CAIRO (AP) — Libya’s U.N.-backed government reclaimed a strategic town near Tripoli from opposition forces that have been fighting for the past three months to capture the country’s capital, with a government spokesman saying Thursday its fighters were in full control of the town.

The capture of Gharyan, about 100 kilometers (62 miles) from Tripoli, is significant because it had served as a key supply route for the forces of commander Khalifa Hifter, head of the self-styled Libyan National Army.

The LNA, based in eastern Libya and loyal to a rival government, launched an offensive on Tripoli in April, setting off fierce fighting that has threatened to plunge the country into another bout of violence on the scale of the 2011 conflict that ousted longtime dictator Moammar Gadhafi and led to his death.

“All of Gharyan is under our control,” Col. Mohamed Gnono told The Associated Press in a telephone interview from Tripoli. “The operation was carried out with (few) losses and in less than 24 hours.”

Gnono said an unspecified number of locals from the town’s population had collaborated with the government forces to ensure “the success of the operation.” He confirmed earlier reports that government forces had launched eight airstrikes targeting a key LNA operations room as well as armored vehicles believed to belong to the United Arab Emirates.

A statement from government forces late Wednesday first announced the fall of Gharyan, saying they would pursue their campaign to push back Hifter “until the aggressors are purged from all areas.”


Hifter’s offensive on Tripoli has been widely criticized by the U.N. and aid agencies. Hundreds have been killed in the violence, mainly combatants but also civilians, and thousands have been displaced. Earlier this week, the World Health Organization said the toll of the fighting around Tripoli had reached 739 killed and 4,407 wounded.

Hifter, backed by key regional players including Egypt, the UAE and Saudi Arabia, claims the push on Tripoli seeks to free the city of radical militias.

For its part, the U.N.-backed government has accused Hifter of trying to establish a one-man military dictatorship.

Later on Thursday, The Libyan National Army posted a statement on Facebook denying their rivals were in full control of Gharyan and claiming there was still some fighting underway. “We faced treason from certain people” in the town, Gen. Al-Mabrouk al-Ghazawy was quoted as saying about the LNA’s losses.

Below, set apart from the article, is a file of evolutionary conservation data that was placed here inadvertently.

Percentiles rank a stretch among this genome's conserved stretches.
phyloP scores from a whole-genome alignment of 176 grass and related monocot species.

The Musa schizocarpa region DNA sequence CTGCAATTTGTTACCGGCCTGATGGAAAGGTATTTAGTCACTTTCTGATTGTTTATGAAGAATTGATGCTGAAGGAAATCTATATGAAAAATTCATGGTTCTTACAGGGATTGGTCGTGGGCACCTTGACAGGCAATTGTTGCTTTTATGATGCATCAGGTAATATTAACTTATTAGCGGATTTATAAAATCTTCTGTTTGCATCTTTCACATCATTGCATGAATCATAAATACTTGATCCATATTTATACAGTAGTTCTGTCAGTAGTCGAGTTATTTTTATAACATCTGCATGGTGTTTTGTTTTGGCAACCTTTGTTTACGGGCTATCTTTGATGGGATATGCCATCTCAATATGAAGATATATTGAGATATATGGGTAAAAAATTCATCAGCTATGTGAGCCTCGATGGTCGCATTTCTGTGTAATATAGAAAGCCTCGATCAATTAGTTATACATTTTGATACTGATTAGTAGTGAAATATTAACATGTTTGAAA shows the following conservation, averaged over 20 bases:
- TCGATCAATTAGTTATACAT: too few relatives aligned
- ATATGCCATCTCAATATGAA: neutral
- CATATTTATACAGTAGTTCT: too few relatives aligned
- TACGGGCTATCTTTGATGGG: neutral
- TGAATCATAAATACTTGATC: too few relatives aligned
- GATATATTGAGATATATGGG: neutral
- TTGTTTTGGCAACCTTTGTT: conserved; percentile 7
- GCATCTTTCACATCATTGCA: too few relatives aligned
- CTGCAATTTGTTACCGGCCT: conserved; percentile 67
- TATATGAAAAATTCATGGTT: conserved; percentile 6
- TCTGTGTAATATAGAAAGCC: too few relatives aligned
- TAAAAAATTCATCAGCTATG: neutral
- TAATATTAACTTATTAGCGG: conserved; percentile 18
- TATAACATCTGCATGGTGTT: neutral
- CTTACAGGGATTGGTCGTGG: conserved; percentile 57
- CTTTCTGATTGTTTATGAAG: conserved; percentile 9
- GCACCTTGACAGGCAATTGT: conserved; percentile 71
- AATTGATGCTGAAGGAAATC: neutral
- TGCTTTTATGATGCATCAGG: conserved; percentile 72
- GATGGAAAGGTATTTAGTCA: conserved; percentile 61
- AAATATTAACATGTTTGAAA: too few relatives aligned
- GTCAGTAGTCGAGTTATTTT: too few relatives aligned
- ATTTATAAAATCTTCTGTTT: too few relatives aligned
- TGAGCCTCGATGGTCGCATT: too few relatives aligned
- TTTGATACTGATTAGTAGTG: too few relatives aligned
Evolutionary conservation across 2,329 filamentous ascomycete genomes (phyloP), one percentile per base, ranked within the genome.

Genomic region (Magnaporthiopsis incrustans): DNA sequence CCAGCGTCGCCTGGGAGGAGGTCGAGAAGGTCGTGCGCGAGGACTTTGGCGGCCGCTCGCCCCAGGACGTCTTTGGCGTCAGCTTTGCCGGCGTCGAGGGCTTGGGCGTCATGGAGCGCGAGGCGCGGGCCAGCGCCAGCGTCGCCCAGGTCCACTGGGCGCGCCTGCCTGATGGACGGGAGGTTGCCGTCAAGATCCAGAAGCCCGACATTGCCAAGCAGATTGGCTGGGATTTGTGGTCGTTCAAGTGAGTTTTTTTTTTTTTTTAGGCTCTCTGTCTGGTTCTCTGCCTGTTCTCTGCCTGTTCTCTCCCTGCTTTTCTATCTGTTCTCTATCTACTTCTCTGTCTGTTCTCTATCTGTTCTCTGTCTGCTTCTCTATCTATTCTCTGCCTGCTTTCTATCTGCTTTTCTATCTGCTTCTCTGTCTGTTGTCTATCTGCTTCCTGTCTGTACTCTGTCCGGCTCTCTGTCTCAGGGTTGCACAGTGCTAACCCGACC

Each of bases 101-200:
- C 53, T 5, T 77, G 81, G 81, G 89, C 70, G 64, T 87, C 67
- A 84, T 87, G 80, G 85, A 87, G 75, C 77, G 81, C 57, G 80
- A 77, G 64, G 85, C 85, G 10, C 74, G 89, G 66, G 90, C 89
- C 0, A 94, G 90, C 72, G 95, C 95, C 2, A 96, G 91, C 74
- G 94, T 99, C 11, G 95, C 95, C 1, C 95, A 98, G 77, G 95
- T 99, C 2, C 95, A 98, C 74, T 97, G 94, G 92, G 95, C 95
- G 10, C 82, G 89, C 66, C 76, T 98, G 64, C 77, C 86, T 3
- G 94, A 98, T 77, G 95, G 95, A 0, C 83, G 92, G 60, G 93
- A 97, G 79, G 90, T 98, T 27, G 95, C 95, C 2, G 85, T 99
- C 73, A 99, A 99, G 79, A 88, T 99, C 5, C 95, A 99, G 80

Virginie Collombier, a political science professor with the European University Institute, said the fall of Gharyan is “a major blow” to Hifter’s forces, which have ceased to make any military advances for almost six weeks.

“After almost three months, not only has Hifter not managed to get control of Tripoli but he is also losing now the very first city that he had captured,” she told the AP.


Collumbier went on to explain that the attack on Gharyan was an “unexpected military move” by government forces, which had seized the opportunity amid the LNA’s preoccupation with ongoing fight around Tripoli international airport. “The LNA had to reinforce its troops around the airport and this is why they weakened their positions in Gharyan,” she said.

Libya sank into chaos after Gadhafi’s ouster and is now divided between two administrations — the weak U.N.-backed government in Tripoli and a rival, east-based government that has Hifter’s forces on its side — and an array of militias affiliated with either side and fighting over territory.

Collombier said it has become clear that forces loyal to the Tripoli government are no longer focusing on defending the capital but are adopting more offensive strategies to reclaim territories that their rivals have captured since the onset of the fighting.

Hifter’s campaign against Islamic militants across Libya in recent years won him growing international support from world leaders who say they are concerned the North African country has turned into a haven for armed groups, and a major conduit for migrants bound for Europe.